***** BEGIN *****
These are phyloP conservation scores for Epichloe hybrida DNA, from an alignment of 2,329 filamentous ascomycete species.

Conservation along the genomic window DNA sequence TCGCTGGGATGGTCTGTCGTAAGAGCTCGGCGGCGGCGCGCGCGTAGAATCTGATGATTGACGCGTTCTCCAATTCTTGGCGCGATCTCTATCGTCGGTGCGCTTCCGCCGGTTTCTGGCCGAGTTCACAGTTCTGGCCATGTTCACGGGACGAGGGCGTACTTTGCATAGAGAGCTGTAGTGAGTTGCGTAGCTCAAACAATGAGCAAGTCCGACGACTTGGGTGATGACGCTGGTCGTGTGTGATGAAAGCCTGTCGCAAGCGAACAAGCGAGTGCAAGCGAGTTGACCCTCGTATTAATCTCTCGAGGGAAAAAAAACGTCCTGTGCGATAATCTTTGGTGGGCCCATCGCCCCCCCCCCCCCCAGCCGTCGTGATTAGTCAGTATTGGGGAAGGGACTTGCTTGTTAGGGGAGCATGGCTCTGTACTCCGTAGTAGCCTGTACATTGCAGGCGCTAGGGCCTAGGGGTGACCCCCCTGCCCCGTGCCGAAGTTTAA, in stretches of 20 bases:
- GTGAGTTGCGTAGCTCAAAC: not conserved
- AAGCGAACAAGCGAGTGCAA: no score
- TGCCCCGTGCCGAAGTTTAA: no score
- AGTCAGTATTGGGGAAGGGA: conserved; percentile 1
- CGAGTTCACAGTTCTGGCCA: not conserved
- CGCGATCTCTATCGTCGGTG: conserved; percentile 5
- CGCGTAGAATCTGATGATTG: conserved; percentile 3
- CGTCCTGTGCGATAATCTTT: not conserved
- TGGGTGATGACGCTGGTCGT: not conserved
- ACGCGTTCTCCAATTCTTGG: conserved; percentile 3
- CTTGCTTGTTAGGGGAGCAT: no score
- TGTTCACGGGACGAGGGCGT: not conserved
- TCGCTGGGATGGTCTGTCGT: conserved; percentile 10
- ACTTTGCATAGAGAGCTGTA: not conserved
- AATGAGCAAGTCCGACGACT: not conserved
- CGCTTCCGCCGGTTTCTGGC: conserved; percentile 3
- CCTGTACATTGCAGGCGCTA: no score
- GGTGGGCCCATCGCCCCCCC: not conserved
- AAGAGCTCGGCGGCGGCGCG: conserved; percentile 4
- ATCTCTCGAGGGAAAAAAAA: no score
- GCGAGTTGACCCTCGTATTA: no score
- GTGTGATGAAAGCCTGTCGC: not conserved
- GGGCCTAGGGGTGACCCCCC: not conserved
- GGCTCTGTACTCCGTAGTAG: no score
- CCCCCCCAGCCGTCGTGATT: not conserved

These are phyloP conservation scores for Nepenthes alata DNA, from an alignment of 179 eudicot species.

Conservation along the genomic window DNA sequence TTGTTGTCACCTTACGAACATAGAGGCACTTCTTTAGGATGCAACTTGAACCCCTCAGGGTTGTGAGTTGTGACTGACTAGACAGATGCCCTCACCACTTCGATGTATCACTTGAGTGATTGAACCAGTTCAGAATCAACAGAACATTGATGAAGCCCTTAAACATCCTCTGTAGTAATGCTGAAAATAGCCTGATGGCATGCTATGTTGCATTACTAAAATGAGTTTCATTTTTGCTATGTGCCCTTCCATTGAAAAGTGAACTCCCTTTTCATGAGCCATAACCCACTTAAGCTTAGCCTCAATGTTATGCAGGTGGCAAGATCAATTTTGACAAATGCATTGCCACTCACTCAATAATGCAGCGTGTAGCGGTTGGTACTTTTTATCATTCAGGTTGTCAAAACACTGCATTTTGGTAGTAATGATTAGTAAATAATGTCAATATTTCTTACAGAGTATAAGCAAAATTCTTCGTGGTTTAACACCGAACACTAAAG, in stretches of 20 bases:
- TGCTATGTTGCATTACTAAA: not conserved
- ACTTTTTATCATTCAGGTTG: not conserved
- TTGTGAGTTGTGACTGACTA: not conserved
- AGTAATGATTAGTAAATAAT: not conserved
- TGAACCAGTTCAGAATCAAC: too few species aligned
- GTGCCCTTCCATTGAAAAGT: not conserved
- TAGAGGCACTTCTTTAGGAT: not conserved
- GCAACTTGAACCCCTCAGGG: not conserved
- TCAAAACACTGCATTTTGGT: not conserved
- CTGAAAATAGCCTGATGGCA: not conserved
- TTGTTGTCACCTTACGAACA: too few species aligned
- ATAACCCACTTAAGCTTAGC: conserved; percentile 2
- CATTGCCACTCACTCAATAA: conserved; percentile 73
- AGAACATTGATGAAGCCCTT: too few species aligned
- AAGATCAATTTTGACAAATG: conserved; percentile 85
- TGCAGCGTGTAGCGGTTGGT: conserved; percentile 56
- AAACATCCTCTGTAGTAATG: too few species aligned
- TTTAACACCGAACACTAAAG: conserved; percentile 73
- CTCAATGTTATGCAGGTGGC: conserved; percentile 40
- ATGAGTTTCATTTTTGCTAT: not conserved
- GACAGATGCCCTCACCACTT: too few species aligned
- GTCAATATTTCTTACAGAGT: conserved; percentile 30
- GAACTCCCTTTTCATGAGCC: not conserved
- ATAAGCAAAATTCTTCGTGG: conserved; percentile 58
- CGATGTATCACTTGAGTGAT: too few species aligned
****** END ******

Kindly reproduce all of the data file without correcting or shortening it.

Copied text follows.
These are phyloP conservation scores for Epichloe hybrida DNA, from an alignment of 2,329 filamentous ascomycete species.

Conservation along the genomic window DNA sequence TCGCTGGGATGGTCTGTCGTAAGAGCTCGGCGGCGGCGCGCGCGTAGAATCTGATGATTGACGCGTTCTCCAATTCTTGGCGCGATCTCTATCGTCGGTGCGCTTCCGCCGGTTTCTGGCCGAGTTCACAGTTCTGGCCATGTTCACGGGACGAGGGCGTACTTTGCATAGAGAGCTGTAGTGAGTTGCGTAGCTCAAACAATGAGCAAGTCCGACGACTTGGGTGATGACGCTGGTCGTGTGTGATGAAAGCCTGTCGCAAGCGAACAAGCGAGTGCAAGCGAGTTGACCCTCGTATTAATCTCTCGAGGGAAAAAAAACGTCCTGTGCGATAATCTTTGGTGGGCCCATCGCCCCCCCCCCCCCCAGCCGTCGTGATTAGTCAGTATTGGGGAAGGGACTTGCTTGTTAGGGGAGCATGGCTCTGTACTCCGTAGTAGCCTGTACATTGCAGGCGCTAGGGCCTAGGGGTGACCCCCCTGCCCCGTGCCGAAGTTTAA, in stretches of 20 bases:
- GTGAGTTGCGTAGCTCAAAC: not conserved
- AAGCGAACAAGCGAGTGCAA: no score
- TGCCCCGTGCCGAAGTTTAA: no score
- AGTCAGTATTGGGGAAGGGA: conserved; percentile 1
- CGAGTTCACAGTTCTGGCCA: not conserved
- CGCGATCTCTATCGTCGGTG: conserved; percentile 5
- CGCGTAGAATCTGATGATTG: conserved; percentile 3
- CGTCCTGTGCGATAATCTTT: not conserved
- TGGGTGATGACGCTGGTCGT: not conserved
- ACGCGTTCTCCAATTCTTGG: conserved; percentile 3
- CTTGCTTGTTAGGGGAGCAT: no score
- TGTTCACGGGACGAGGGCGT: not conserved
- TCGCTGGGATGGTCTGTCGT: conserved; percentile 10
- ACTTTGCATAGAGAGCTGTA: not conserved
- AATGAGCAAGTCCGACGACT: not conserved
- CGCTTCCGCCGGTTTCTGGC: conserved; percentile 3
- CCTGTACATTGCAGGCGCTA: no score
- GGTGGGCCCATCGCCCCCCC: not conserved
- AAGAGCTCGGCGGCGGCGCG: conserved; percentile 4
- ATCTCTCGAGGGAAAAAAAA: no score
- GCGAGTTGACCCTCGTATTA: no score
- GTGTGATGAAAGCCTGTCGC: not conserved
- GGGCCTAGGGGTGACCCCCC: not conserved
- GGCTCTGTACTCCGTAGTAG: no score
- CCCCCCCAGCCGTCGTGATT: not conserved

These are phyloP conservation scores for Nepenthes alata DNA, from an alignment of 179 eudicot species.

Conservation along the genomic window DNA sequence TTGTTGTCACCTTACGAACATAGAGGCACTTCTTTAGGATGCAACTTGAACCCCTCAGGGTTGTGAGTTGTGACTGACTAGACAGATGCCCTCACCACTTCGATGTATCACTTGAGTGATTGAACCAGTTCAGAATCAACAGAACATTGATGAAGCCCTTAAACATCCTCTGTAGTAATGCTGAAAATAGCCTGATGGCATGCTATGTTGCATTACTAAAATGAGTTTCATTTTTGCTATGTGCCCTTCCATTGAAAAGTGAACTCCCTTTTCATGAGCCATAACCCACTTAAGCTTAGCCTCAATGTTATGCAGGTGGCAAGATCAATTTTGACAAATGCATTGCCACTCACTCAATAATGCAGCGTGTAGCGGTTGGTACTTTTTATCATTCAGGTTGTCAAAACACTGCATTTTGGTAGTAATGATTAGTAAATAATGTCAATATTTCTTACAGAGTATAAGCAAAATTCTTCGTGGTTTAACACCGAACACTAAAG, in stretches of 20 bases:
- TGCTATGTTGCATTACTAAA: not conserved
- ACTTTTTATCATTCAGGTTG: not conserved
- TTGTGAGTTGTGACTGACTA: not conserved
- AGTAATGATTAGTAAATAAT: not conserved
- TGAACCAGTTCAGAATCAAC: too few species aligned
- GTGCCCTTCCATTGAAAAGT: not conserved
- TAGAGGCACTTCTTTAGGAT: not conserved
- GCAACTTGAACCCCTCAGGG: not conserved
- TCAAAACACTGCATTTTGGT: not conserved
- CTGAAAATAGCCTGATGGCA: not conserved
- TTGTTGTCACCTTACGAACA: too few species aligned
- ATAACCCACTTAAGCTTAGC: conserved; percentile 2
- CATTGCCACTCACTCAATAA: conserved; percentile 73
- AGAACATTGATGAAGCCCTT: too few species aligned
- AAGATCAATTTTGACAAATG: conserved; percentile 85
- TGCAGCGTGTAGCGGTTGGT: conserved; percentile 56
- AAACATCCTCTGTAGTAATG: too few species aligned
- TTTAACACCGAACACTAAAG: conserved; percentile 73
- CTCAATGTTATGCAGGTGGC: conserved; percentile 40
- ATGAGTTTCATTTTTGCTAT: not conserved
- GACAGATGCCCTCACCACTT: too few species aligned
- GTCAATATTTCTTACAGAGT: conserved; percentile 30
- GAACTCCCTTTTCATGAGCC: not conserved
- ATAAGCAAAATTCTTCGTGG: conserved; percentile 58
- CGATGTATCACTTGAGTGAT: too few species aligned